In State v. Harvey, 98 Ariz. 70, 402 P.2d 17 (1965), we indicated that " the conduct which occurred on the day in question * * * was the basis of both convictions and therefore the latter conviction * * * must be reversed."Summary of this case from State v. Tinghitella
May 12, 1965.
Appeal from the Superior Court of Maricopa County, W.E. Patterson, J.
Robert Pickrell, then Atty. Gen., Darrell Smith, Atty. Gen., and Philip M. Haggerty, Asst. Atty. Gen., Phoenix, for appellee.
Claude W. Olney, Phoenix, for appellants.
George H. Harvey and Verna Bremer, hereinafter referred to as defendants, were convicted of the crimes of statutory rape and lewd and lascivious acts in a trial by jury in the Superior Court of Maricopa County. From the convictions they bring this appeal.
Defendant Harvey lived with defendant Bremer and her two children. On a particular date sometime during the period between December 1961 and February 1962, defendants had a photographer take lewd pictures of themselves with defendant Bremer's 14 year old daughter at their home in Phoenix. The pictures show among other things, defendant Harvey in the act of sexual intercourse with the 14 year old daughter and defendant Bremer in oral copulation with her daughter.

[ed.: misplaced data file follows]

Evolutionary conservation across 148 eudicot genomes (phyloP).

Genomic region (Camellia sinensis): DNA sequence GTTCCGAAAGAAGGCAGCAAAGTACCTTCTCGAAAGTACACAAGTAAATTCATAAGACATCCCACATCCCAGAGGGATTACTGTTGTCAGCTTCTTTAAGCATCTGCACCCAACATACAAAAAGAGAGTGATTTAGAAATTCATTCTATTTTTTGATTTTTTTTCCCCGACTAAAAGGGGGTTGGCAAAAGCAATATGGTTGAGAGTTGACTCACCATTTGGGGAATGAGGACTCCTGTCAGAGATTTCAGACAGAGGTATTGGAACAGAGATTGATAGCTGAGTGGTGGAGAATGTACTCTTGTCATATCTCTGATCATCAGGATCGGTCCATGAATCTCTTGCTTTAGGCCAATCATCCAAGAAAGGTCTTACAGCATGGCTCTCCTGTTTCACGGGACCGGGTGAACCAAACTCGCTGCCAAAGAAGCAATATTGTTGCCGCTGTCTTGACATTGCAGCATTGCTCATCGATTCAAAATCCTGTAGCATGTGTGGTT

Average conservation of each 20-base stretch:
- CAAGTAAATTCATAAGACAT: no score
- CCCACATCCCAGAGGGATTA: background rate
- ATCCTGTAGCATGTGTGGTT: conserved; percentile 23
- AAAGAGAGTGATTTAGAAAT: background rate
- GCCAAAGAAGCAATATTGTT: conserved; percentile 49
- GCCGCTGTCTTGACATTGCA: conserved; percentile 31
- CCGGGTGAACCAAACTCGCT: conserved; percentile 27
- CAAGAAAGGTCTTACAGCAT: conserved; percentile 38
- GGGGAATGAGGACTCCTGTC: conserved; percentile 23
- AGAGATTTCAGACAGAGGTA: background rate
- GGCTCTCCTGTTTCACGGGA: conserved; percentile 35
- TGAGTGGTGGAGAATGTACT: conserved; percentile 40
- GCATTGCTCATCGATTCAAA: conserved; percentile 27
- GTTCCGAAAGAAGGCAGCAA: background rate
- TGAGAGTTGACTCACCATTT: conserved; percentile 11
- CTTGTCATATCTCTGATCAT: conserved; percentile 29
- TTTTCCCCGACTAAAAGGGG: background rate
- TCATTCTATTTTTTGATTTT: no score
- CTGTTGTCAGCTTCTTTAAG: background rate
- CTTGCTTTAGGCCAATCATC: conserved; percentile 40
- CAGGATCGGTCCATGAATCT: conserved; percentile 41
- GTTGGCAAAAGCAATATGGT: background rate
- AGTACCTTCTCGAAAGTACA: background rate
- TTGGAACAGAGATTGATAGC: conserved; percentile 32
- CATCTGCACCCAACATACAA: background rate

These pictures were subsequently discovered by the police — and defendants in September 1963 were charged in the Superior Court of Maricopa County with contributing to the delinquency of a minor. The direct information read in pertinent part as follows:
"* * *
"The said Verna Bremer and George H. Harvey on or about January, 1962, and before the filing of this information at and in the County of Maricopa, State of Arizona, did then and there, by wrongful and improper acts and conduct, wilfully and unlawfully encourage and contribute to the delinquency of one * * * who was then and there a female child under the age of eighteen years, to-wit, of the age of 13 years, which said wrongful and improper acts and conduct on the part of said defendant were as follows, to-wit: said defendants raped and performed unatural (sic) sex acts upon the nude body of said * * * and allowed said acts to be photographed." (emphasis added).